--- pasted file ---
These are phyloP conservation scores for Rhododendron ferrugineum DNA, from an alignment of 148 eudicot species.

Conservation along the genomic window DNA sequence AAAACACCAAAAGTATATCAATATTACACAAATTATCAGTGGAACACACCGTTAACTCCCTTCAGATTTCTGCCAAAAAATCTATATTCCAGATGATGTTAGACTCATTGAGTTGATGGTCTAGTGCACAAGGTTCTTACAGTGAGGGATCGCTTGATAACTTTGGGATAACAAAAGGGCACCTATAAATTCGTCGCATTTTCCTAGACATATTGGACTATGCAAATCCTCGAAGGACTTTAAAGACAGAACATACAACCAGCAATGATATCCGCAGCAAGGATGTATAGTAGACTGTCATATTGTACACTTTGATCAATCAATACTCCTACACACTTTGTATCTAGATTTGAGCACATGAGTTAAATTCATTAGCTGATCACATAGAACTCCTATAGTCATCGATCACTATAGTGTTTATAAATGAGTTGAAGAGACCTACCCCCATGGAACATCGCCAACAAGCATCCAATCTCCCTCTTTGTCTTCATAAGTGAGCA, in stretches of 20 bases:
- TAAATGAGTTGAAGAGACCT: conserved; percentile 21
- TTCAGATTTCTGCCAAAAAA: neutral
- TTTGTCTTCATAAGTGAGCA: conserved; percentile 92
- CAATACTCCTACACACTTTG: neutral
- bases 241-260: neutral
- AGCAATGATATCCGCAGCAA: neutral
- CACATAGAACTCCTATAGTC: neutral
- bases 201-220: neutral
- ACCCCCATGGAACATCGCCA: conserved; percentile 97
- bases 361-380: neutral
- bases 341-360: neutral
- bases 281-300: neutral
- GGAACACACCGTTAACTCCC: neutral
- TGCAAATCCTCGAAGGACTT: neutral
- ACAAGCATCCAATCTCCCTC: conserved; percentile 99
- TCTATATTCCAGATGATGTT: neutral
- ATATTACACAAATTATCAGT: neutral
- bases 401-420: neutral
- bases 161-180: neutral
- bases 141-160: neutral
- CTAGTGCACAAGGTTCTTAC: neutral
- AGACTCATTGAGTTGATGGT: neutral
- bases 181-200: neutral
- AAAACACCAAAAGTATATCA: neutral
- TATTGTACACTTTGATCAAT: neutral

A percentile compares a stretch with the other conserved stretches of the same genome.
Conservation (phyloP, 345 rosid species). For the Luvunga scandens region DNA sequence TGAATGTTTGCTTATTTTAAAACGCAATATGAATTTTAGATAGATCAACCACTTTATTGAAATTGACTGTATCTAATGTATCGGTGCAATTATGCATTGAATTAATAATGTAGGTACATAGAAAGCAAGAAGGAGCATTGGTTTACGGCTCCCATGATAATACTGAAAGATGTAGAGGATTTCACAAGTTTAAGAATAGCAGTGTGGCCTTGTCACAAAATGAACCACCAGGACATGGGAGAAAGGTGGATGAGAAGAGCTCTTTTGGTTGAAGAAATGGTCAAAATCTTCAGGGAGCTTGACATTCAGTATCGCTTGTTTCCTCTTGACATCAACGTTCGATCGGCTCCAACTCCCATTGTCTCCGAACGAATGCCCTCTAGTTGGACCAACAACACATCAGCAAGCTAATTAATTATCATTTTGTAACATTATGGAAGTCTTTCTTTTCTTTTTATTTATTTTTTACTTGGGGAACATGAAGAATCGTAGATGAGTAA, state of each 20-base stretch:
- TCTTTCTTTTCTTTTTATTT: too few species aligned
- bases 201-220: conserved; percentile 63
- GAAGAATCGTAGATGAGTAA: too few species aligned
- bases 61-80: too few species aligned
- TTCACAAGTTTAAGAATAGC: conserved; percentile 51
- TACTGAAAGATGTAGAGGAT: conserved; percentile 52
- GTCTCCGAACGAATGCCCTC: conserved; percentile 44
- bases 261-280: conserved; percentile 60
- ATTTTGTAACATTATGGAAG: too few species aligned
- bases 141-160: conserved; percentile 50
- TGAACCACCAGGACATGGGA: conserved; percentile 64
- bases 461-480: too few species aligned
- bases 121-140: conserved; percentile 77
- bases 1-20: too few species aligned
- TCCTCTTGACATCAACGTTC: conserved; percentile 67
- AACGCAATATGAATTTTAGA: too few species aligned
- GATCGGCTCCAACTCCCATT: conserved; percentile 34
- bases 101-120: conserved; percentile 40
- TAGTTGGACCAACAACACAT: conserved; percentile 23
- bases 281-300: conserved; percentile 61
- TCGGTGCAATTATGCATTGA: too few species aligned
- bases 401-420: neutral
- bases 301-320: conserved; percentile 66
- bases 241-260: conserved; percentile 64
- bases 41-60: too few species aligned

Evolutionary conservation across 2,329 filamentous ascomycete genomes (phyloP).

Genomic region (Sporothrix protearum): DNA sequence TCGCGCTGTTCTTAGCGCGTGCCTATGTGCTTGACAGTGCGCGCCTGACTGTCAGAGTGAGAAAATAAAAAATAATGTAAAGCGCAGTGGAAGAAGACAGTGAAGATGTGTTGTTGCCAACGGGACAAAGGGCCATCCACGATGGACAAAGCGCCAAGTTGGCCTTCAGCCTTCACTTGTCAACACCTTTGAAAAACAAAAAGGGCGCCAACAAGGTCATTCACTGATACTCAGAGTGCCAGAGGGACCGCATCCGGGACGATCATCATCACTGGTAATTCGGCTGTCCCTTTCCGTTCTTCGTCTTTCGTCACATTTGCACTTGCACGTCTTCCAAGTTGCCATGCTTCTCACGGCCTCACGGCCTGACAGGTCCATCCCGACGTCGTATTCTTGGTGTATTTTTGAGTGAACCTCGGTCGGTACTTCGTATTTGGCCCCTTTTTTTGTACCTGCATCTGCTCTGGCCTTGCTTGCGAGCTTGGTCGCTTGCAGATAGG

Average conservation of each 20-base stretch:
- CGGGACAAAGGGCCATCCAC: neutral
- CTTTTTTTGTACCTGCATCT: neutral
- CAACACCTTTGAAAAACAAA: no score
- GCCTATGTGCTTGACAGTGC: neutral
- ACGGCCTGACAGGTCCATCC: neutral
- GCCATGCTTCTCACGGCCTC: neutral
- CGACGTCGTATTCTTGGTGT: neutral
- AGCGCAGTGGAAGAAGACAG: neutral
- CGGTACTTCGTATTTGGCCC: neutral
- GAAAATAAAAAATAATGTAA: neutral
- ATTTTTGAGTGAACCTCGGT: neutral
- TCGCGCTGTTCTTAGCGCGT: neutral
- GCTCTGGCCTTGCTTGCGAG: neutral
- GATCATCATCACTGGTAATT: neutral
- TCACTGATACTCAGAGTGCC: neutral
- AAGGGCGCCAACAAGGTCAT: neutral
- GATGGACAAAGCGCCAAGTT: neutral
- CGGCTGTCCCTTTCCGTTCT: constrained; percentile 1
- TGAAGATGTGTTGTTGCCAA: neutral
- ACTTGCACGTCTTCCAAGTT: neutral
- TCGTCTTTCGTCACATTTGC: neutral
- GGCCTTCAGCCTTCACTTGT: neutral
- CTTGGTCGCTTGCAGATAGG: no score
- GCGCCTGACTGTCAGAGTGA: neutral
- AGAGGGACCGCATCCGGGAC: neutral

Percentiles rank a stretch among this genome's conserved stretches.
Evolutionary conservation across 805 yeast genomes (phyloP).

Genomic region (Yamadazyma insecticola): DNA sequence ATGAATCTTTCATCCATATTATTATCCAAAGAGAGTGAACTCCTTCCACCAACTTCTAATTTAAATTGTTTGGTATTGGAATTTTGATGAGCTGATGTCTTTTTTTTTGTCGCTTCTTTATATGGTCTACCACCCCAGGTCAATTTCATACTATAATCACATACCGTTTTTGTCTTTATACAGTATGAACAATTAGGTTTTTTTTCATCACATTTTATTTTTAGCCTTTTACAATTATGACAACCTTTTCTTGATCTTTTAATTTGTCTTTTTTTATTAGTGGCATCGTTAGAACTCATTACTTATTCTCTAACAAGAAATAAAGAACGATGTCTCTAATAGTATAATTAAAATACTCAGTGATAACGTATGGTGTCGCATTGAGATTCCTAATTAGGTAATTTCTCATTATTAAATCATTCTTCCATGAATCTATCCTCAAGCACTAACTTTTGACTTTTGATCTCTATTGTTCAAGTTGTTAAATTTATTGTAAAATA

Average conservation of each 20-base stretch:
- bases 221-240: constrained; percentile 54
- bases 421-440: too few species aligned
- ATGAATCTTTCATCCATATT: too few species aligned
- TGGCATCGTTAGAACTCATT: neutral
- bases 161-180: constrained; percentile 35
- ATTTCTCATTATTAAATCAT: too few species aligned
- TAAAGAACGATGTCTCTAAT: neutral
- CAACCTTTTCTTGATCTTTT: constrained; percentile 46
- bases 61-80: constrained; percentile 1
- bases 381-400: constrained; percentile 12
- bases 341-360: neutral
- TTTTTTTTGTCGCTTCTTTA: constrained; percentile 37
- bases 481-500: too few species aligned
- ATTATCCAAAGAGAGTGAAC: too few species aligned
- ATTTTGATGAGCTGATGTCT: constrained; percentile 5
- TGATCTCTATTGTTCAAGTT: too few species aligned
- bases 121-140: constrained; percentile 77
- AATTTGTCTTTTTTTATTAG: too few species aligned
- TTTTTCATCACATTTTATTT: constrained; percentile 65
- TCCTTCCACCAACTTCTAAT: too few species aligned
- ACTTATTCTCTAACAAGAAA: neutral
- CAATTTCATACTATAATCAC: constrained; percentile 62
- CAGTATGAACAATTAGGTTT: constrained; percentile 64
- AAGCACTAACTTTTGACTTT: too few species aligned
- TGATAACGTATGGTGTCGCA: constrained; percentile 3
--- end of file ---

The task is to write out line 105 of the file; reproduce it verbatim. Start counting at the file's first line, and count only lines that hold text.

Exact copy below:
- TTTTTCATCACATTTTATTT: constrained; percentile 65